Swimmers Remember Shark Attack

Friday, September 1st 2000, 12:00 am
By: News On 6

ST. PETE BEACH, Fla. (AP) — A day after a swimmer was fatally attacked by a shark in an inlet off the Gulf of Mexico, holiday vacationers wading in nearby waters kept the dangers in mind.

``Nobody knows if it's going to happen again,'' said Jack Walachowski of Chicago. ``I'll still swim, but maybe not out so far.''

A shark expert who helped investigators looking into the attack tried to soothe some fears, saying it was an isolated incident that shouldn't deter Labor Day beach-goers from entering the water.

``Folks shouldn't be terrified,'' said George Burgess, director of the International Shark Attack File at the Florida Museum of Natural History in Gainesville. Sharks typically avoid humans, he said, but in rare instances they can mistake them for their usual prey, such as sea turtles and porpoises.

``It underscores the fact that the sea is basically a wilderness,'' Burgess said.

Thadeus Kubinski, a 69-year-old retiree, was swimming with his wife Wednesday when he was attacked in five-foot-deep waters off their dock in Boca Ciega Bay, an inlet off the Gulf of Mexico near Tampa.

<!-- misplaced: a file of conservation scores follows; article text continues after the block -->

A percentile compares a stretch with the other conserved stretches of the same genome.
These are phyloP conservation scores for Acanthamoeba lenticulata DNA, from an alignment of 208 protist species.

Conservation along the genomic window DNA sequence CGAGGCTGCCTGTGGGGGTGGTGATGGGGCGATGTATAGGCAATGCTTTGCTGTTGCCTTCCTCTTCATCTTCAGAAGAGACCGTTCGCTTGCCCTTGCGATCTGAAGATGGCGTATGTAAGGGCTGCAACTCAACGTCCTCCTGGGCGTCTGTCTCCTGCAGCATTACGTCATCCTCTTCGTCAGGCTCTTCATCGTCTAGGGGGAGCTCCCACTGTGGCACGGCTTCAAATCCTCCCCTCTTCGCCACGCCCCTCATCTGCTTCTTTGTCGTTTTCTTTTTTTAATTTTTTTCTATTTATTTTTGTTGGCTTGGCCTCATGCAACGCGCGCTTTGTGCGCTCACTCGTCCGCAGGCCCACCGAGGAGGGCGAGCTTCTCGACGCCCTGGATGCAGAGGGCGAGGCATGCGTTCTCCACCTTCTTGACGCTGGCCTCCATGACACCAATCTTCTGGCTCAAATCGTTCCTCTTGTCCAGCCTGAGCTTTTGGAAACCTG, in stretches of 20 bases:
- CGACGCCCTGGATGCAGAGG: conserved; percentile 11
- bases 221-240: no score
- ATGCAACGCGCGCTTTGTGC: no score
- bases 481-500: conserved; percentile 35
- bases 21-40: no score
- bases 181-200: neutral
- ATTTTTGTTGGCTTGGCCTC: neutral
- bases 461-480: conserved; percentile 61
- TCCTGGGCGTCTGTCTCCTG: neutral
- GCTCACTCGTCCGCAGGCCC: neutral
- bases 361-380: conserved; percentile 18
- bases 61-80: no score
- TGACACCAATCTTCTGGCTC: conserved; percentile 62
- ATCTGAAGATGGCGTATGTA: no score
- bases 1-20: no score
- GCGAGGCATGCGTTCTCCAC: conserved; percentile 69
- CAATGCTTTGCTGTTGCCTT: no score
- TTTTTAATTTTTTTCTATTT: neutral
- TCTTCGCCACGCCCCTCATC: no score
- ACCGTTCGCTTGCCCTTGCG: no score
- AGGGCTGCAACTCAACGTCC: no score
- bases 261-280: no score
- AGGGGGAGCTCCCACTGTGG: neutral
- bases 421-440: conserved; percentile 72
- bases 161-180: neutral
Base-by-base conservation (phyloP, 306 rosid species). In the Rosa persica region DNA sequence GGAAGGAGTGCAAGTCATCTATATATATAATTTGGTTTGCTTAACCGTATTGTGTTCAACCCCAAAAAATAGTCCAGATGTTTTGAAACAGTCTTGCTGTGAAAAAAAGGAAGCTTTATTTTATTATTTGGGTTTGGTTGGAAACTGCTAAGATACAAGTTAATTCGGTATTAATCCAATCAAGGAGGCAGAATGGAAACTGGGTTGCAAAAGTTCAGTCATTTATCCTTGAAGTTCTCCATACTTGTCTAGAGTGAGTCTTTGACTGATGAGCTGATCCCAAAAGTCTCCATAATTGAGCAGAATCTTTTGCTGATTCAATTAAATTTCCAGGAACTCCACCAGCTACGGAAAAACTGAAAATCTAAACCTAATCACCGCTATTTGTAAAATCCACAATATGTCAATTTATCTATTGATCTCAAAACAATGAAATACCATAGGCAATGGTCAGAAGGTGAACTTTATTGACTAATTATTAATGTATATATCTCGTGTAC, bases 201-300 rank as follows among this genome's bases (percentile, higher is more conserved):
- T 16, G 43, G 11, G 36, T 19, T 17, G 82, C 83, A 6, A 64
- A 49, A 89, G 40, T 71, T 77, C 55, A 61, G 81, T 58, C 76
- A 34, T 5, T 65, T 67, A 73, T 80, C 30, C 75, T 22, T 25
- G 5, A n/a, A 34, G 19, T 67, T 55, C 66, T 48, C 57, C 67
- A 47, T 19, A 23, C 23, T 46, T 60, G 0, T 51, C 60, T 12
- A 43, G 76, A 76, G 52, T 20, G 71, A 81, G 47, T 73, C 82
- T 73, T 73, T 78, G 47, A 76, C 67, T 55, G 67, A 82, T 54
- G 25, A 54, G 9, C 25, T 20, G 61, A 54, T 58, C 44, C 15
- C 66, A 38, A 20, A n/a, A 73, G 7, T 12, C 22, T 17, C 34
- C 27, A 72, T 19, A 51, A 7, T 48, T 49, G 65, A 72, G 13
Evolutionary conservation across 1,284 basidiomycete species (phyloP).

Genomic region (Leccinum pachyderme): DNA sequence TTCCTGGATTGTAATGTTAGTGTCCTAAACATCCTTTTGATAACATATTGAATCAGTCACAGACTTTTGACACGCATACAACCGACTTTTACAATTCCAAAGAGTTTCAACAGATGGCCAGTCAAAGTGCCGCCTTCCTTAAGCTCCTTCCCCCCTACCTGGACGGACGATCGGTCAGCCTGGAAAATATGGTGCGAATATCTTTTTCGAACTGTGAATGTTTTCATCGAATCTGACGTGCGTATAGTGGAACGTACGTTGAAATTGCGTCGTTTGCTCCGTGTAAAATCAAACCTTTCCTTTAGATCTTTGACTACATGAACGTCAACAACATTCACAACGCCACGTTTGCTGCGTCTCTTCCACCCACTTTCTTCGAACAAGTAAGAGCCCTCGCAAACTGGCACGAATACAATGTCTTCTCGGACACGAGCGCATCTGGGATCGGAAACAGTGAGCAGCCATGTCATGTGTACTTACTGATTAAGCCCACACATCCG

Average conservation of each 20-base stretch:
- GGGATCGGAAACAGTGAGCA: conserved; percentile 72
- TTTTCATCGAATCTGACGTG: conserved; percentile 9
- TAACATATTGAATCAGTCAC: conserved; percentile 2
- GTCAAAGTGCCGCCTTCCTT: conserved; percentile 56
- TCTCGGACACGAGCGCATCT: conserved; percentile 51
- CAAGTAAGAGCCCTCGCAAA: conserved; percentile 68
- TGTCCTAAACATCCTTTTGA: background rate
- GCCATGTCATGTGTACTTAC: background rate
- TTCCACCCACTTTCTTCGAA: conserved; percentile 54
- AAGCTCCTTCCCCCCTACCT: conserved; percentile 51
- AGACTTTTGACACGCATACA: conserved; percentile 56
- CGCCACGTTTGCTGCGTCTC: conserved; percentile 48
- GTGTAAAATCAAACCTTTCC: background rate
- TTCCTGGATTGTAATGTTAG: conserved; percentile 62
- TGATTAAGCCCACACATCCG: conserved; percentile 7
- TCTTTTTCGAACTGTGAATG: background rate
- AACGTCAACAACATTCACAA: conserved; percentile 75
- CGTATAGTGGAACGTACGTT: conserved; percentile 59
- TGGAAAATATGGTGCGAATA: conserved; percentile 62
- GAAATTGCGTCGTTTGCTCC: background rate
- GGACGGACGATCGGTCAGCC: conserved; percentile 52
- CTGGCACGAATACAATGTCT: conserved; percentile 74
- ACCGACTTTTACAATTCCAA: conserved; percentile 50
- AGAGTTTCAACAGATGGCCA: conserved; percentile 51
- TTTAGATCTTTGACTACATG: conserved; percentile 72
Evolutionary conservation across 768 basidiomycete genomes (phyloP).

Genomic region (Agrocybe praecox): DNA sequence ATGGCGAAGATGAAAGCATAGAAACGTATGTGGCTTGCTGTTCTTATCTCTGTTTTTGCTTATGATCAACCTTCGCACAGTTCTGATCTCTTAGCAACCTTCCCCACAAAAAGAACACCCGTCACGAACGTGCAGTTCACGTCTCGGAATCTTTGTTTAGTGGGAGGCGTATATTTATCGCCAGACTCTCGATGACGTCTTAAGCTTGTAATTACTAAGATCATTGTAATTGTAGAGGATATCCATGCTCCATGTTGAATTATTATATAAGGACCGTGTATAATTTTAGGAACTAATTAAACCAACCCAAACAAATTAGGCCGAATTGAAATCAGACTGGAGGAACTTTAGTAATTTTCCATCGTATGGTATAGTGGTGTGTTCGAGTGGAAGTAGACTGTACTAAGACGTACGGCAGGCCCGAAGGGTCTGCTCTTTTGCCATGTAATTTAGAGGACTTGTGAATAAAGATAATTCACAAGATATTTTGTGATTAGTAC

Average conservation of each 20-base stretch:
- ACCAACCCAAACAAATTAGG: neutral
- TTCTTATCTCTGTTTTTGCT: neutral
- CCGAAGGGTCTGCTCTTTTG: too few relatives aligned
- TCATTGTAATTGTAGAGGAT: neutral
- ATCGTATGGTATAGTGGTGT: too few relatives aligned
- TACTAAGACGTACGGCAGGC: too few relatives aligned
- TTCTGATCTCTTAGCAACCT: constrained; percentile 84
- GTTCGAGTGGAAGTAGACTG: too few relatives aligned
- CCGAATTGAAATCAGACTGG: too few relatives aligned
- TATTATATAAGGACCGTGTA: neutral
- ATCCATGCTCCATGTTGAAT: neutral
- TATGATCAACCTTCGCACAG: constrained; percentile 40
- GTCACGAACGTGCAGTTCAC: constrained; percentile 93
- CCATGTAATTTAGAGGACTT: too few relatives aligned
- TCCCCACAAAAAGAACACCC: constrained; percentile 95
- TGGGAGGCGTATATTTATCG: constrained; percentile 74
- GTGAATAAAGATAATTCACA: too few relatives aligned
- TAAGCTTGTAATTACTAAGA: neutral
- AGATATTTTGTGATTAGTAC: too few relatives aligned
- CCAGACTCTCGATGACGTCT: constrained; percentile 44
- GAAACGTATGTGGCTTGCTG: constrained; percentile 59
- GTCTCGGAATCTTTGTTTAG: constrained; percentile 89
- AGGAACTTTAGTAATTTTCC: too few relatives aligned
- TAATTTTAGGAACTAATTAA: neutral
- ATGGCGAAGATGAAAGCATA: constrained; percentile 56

Anna Kubinski saw her husband struggling with the shark and saw the shark's dorsal fin, she told family members and investigators. She got out of the water and ran for help.

Kubinski suffered massive chest wounds and died almost immediately.

Burgess, who assisted in the investigation, said the splashing likely attracted a shark feeding nearby. The murky waterway is home to schools of mullet and other fish, and the attack happened about 4 p.m., a time when sharks are actively hunting, he said.

Burgess said the shark was likely a bull shark 8 or 9 feet long and weighing more than 400 pounds. A tooth recovered from Kubinski's body was compared to other bull sharks to determine the size.

The death was Florida's first fatal shark attack since Nov. 21, 1998, when a 9-year-old boy was killed near Melbourne on the Atlantic coast. There have been five fatal attacks over the past 25 years, Burgess said.

Twenty-two people have been attacked by sharks in Florida so far this year, compared to 25 during 1999.

Stephen and Rachel Sinclair of Oxford, England, wading in the Gulf on Thursday with their three children, said they realize there's a very small chance of humans being bitten by sharks.

Even their 6-year-old daughter Katie wasn't afraid.

``She's a big fan of 'Jaws,''' Rachel Sinclair said. ``She cried when the shark got killed in the end.''


On the Web:

Sharks: http://www.flmnh.ufl.edu/fish/sharks/sharks.htm

Shark attacks: http://www.flmnh.ufl.edu/fish/sharks/statistics/1999attacksummary.htm